‘…When we were growing-up, the Ten Commandments were drummed into us, in an effort to impart certain values…the way things are in T&T these days, it looks like we all have to live with the Eleventh Commandment…Thou shalt not be found out!…’
Today is eight weeks after the Appeal Court made its Consent Order on 24th January 2018 in this protracted litigation between the Ministry of Finance & The Economy and I. Since then, we have been chasing the information which the Ministry agreed to provide. We have had not one item or detail delivered and it is my view that had we not been chasing this continuously, the matter would have simply died.
That is what we are dealing with here. I am constrained to recite the misunderstood phrase, born out of frustration, but it looks like we are dealing with yet another ‘recalcitrant minority‘. Some readers may find that choice of phrase to be going too far in what might be simple inefficiency, rather than any deliberate obfuscation. Of course everyone is entitled to their view, so I am going to set out a few of the key event so that readers can decide.
This matter has gone well beyond a Freedom of Information request, as I am now holding an order from the High Court and another from the Appeal Court. Given those facts, the delays of the various public officials involved are serious, seeming to show a lack of haste which verges on contempt of court. Of course, the key officials with which my attorneys are engaging are also attorneys. I tell you.
At one stage, over a month after the final hearing on 24th January, we were being asked for a copy of the Consent Order granted at that hearing. The official asking that question was one of the State’s attorneys who was engaged in this matter. That Consent Order would be available to that person if they requested it from the Court, or from my blog which included it in my first article on that hearing. Despite those choices, we were asked for the Order and provided it within minutes. One can scarcely believe that the document was not in the files or that the attorney was unaware of the option to order a copy from the Registry of the Court in the preceding month. This is just one of the delaying tactics which forced me to ask – Just what is going on here?
One can only wonder what is the cause of these delays and who is benefiting from those? Can it be, as has been suggested to me, that some redaction of records is underway, or is the time being extended to explore other options for those who value their privacy?
In addition, the Provisional Liquidators’ 3-monthly Report, which was due to be filed in the High Court on 1st February 2018, is being held for the view of the parties to the matter only. Where is the public in all this? Is the public a party to this matter or am again I being idealistic? Are we once again, having funded the entire CLF bailout from scarce Public Money, to be relegated to an outside party in terms of public information?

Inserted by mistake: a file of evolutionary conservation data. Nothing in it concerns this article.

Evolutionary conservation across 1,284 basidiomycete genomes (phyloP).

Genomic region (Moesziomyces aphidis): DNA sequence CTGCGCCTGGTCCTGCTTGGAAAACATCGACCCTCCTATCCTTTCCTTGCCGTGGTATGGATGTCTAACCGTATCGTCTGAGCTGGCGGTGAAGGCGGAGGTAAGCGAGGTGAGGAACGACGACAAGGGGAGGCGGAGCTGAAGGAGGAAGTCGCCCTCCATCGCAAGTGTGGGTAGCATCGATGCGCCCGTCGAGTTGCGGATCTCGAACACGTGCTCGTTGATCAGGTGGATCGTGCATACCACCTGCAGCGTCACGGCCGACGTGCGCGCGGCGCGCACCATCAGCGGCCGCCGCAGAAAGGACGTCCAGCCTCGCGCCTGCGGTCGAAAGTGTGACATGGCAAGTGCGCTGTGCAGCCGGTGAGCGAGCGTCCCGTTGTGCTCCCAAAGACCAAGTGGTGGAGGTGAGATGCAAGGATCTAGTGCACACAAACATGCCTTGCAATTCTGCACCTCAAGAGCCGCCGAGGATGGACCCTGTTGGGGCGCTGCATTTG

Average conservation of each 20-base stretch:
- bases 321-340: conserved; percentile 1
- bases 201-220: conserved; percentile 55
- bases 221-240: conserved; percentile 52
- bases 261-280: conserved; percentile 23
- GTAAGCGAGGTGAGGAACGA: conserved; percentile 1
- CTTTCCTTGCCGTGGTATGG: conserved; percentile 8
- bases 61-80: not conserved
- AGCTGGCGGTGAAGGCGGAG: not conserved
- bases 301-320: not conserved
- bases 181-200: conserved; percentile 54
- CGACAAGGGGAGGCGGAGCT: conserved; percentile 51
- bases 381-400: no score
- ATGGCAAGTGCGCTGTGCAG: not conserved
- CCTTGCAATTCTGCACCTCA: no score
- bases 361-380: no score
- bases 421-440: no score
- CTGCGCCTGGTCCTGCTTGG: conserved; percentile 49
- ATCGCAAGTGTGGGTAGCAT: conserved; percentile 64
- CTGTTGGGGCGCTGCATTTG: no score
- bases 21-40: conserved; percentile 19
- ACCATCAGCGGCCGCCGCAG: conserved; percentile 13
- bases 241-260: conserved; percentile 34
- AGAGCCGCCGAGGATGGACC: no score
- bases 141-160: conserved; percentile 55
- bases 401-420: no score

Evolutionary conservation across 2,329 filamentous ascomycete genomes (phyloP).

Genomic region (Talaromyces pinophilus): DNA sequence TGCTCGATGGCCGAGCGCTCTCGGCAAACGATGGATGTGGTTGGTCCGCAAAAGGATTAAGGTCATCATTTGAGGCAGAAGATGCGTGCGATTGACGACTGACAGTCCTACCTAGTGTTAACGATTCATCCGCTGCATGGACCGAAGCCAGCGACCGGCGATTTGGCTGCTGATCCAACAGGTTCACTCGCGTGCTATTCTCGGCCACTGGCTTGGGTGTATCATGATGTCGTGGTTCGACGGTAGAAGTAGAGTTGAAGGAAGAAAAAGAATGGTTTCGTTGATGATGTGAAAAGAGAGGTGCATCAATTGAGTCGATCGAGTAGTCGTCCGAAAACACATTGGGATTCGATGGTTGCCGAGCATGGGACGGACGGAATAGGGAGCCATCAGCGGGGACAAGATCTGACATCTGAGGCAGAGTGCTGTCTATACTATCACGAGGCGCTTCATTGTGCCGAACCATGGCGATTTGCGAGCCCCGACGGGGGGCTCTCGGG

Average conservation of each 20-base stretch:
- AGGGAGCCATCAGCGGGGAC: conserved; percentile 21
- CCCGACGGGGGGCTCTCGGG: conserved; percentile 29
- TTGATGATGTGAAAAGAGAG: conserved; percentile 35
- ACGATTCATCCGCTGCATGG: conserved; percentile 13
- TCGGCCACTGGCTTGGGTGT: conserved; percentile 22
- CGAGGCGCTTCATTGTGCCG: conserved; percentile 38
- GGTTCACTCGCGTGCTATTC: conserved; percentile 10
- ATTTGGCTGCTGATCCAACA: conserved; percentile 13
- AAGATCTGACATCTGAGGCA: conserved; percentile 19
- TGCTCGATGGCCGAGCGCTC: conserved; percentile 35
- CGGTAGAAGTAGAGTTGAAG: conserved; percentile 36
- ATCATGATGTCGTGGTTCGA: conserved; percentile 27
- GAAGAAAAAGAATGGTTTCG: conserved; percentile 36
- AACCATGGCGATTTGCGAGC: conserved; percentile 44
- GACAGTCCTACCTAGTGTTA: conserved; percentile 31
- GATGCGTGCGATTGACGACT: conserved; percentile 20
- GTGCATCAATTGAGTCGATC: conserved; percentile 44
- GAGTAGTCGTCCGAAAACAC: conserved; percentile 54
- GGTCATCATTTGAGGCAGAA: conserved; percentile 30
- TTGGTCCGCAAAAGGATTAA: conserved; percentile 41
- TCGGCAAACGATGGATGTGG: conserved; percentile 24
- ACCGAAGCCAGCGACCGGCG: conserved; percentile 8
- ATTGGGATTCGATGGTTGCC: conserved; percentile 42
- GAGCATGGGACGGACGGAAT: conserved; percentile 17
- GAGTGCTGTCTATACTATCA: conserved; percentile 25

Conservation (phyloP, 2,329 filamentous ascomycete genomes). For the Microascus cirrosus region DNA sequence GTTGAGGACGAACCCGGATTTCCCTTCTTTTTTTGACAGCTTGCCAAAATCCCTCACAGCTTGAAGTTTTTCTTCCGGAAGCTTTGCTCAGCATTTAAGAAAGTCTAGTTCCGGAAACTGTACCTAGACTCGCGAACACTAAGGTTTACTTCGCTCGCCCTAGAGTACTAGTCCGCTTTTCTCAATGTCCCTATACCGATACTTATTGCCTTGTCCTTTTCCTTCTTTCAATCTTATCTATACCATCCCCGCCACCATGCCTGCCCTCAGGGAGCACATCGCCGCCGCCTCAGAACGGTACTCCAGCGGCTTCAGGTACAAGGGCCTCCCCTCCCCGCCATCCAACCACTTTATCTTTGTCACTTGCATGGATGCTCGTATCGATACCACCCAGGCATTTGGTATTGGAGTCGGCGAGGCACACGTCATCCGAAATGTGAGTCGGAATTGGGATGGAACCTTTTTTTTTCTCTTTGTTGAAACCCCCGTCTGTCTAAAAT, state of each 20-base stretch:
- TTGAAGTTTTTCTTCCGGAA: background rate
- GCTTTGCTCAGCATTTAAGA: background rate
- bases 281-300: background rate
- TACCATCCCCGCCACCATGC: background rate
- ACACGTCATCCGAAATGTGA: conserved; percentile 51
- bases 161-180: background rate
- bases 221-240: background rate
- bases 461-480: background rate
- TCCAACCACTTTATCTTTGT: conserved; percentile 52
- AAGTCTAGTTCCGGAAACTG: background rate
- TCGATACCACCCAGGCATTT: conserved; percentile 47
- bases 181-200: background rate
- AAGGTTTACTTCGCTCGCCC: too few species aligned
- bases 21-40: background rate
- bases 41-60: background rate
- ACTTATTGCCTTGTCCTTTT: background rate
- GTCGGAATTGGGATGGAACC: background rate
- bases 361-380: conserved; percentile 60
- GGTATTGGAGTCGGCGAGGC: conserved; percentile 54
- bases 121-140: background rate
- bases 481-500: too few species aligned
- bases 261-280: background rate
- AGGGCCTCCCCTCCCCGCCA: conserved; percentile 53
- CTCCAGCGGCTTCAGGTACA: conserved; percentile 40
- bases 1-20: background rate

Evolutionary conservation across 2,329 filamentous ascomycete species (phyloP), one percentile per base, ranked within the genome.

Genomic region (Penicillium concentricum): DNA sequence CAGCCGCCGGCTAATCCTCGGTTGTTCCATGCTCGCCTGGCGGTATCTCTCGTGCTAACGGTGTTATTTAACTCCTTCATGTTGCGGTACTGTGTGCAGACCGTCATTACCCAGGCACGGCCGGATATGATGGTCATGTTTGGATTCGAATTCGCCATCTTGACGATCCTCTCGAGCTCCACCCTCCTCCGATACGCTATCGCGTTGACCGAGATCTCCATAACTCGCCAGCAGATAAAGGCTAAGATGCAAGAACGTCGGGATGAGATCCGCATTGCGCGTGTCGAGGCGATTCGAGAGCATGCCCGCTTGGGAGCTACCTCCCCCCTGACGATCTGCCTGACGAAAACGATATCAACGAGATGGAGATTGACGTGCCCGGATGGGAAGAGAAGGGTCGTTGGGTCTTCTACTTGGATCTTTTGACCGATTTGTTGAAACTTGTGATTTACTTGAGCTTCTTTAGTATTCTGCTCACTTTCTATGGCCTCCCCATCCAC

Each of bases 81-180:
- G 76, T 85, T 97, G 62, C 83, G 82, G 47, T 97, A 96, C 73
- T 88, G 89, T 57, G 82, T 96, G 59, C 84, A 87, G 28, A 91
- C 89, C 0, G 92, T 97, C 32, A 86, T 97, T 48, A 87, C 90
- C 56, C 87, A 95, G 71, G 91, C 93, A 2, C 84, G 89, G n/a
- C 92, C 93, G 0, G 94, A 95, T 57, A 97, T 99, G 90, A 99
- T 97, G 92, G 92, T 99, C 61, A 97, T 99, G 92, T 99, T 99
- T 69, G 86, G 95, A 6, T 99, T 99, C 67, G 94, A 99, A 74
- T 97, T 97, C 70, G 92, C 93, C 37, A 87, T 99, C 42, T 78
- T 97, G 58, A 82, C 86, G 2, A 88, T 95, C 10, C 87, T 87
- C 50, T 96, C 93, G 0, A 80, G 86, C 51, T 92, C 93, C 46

As a sardonic with might say –
‘There’s something in the Air, but it ain’t Love‘
ADDENDUM: The Separation of Powers
The 22nd January 2018 affidavit set out a clear position, which accepted that there are no applicable exemptions in the FoIA to prevent publication of the presentation made to Independent Senators in September 2011. Its twelfth paragraph states –
“…As to the Order in relation to Request No. 2 the Appellant’s position is that it accepts that there is no exemption on which the Appellant can rely…”
We will therefore be applying for that separately. The affidavit was not disclosed to our team until the morning of the litigation and therefore did not form part of our discussions on the Consent Order. Of course, the State’s original S.55 objection raises an inescapable Constitutional point on the right of Parliament to conduct its business without the intrusion of the Courts. That is a valuable safeguard which ought not to be trifled with.
One can well understand the need for the Parliament to be able to conduct its business without the fear of ‘wicked litigation‘ hampering the freedom of expression in our country’s highest chamber of deliberation. Those protections are critical if the Parliament is to do its work, yet, as in all things, we need to discuss the boundaries. The point being that those exemptions are intended to remove the fear of imprisonment or a Court ruling for damages from the minds of our Parliamentarians.
But what happens if there is a public interest lawsuit in which only information is being sought? A case in which there is no prospect whatsoever of any finding leading to either imprisonment or an order for damages. Cases like the ones brought in the Invaders’ Bay matter or this one, in which all that is being sought is information. In my view, lawsuits seeking information which might be politically damaging ought not to be considered in the same light as those which are seeking damages or prosecutions which could lead to imprisonment.
The current position is peculiar, to say the least, since the newspapers and indeed, the citizens, can and do take proper account of the statements made in our Parliament. The anomaly arises because, under S. 55, only the Courts are unable to take account of the statements emanating from our Parliament. That is the issue. In my view this is an aspect of our current arrangements in need of further development of the law. We have made a start in these matters.